When did Masterpiece Classic get hip?

Posted: March 8, 2012 by jerkmag in VAULT -- archives, WATCH -- TV

When Downton Abbey first aired in America its instant popularity was part surprise, part joke.  The supposedly niche British drama has now made Masterpiece Classic not only mainstream (4.2 million viewers tuned in for the Season 2 premier), but trendy – even for the minimally geriatric among us.

And really what’s not to love? For one, the jaw-dropping set is a real-life British castle that is open for public visitation. The beautiful 1000-acre estate, Highclere Castle, has even put up the likes of Queen Elizabeth for a night. We don’t think Lady Violet would turn up her nose at that!

But what’s most shocking is the £1 million per episode show has created a cultural phenomenon in which phrases like “bully for you” or “luncheon is served m’lord” actually begin to sound cool. Or worse, normal.

It seems there is no aspect of life that has escaped the trend. In addition to the adoption of ol’English slang, the turn-of-the-century costuming has recently inspired runway designers to re-invent WWI fashion for present-day enthusiasts.  Series loyalists have no qualms about dressing up for a Sunday night viewing party and broadcasting their thoughts about that evening’s wardrobe via social media (the Facebook page has over 400,000 likes).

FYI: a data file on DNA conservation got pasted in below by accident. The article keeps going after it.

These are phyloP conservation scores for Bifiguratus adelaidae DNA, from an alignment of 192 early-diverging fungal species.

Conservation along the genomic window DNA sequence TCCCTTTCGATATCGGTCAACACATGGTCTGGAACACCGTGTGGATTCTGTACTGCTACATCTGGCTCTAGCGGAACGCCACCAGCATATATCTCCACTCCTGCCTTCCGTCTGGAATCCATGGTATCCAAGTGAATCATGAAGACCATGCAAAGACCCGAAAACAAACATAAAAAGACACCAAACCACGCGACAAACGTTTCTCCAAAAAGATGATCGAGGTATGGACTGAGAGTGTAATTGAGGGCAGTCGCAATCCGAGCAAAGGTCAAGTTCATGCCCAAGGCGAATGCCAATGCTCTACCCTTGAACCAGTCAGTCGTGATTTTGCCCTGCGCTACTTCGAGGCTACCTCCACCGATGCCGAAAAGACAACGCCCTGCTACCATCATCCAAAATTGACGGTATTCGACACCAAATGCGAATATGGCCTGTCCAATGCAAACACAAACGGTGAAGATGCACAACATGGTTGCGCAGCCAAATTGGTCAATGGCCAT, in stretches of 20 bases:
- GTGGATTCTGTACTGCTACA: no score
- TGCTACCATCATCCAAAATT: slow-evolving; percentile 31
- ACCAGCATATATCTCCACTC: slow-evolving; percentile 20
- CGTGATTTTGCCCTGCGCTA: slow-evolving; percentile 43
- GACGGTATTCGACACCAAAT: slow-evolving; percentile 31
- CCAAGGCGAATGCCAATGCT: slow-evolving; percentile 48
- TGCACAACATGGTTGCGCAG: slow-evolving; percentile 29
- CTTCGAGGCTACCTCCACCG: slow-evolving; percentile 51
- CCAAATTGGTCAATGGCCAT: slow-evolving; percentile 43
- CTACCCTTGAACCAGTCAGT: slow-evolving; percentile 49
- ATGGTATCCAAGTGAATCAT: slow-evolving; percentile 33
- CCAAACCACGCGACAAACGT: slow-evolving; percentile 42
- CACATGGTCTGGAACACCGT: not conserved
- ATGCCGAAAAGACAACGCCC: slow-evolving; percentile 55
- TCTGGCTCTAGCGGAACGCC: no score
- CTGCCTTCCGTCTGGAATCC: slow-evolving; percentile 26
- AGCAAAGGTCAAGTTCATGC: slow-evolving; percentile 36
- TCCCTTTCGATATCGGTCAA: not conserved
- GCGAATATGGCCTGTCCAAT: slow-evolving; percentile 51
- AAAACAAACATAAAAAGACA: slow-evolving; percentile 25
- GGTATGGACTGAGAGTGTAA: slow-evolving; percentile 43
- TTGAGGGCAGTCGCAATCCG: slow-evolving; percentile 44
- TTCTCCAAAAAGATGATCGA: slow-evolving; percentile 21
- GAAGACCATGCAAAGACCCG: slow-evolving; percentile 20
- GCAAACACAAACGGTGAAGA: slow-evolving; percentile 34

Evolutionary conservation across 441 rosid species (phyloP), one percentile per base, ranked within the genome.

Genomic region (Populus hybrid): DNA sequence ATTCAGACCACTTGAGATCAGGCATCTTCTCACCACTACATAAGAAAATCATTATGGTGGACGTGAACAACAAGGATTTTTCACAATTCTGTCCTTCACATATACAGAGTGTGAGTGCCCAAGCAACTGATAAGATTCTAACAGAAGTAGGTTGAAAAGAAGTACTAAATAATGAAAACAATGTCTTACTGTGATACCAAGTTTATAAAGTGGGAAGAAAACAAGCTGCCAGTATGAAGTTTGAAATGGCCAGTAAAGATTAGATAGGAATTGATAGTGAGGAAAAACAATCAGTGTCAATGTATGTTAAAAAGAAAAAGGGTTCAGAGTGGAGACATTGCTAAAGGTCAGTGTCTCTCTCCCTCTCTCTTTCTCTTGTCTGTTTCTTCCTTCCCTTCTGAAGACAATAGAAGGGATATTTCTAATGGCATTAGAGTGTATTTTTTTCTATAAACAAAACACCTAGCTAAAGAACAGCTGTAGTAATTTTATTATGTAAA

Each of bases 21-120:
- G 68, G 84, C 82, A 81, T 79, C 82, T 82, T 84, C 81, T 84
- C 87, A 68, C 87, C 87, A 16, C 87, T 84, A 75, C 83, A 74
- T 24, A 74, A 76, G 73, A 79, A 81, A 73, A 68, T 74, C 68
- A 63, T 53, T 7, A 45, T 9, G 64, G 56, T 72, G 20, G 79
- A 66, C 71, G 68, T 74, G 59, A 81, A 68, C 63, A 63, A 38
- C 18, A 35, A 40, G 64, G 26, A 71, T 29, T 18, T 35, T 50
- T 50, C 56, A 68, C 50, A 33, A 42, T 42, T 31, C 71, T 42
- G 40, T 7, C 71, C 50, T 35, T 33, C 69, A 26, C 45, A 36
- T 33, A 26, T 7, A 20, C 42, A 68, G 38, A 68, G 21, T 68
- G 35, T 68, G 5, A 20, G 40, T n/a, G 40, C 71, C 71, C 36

But perhaps the series is so popular in America because it allows mature, intelligent women to indulge their childhood fantasies in a socially acceptable way. Let’s face it: Downton Abbey is basically American girl dolls for grown-ups. What other reason explains the popularity of Vulture’s printable Paper Doll characters or why thousands have paid $12 for the series’ soundtrack which consists of a dozen very similar versions of the suite.

The show makes all of us feel classier, cultured and definitely more British. But what makes this phenomenon unlike any other is the way those of us in America have embraced it and made it our own.

That’s right – “Shit the Dowager Countess Says” is on YouTube. Now that’s an American stamp of approval if I’ve ever seen one.

-Nina Keehan

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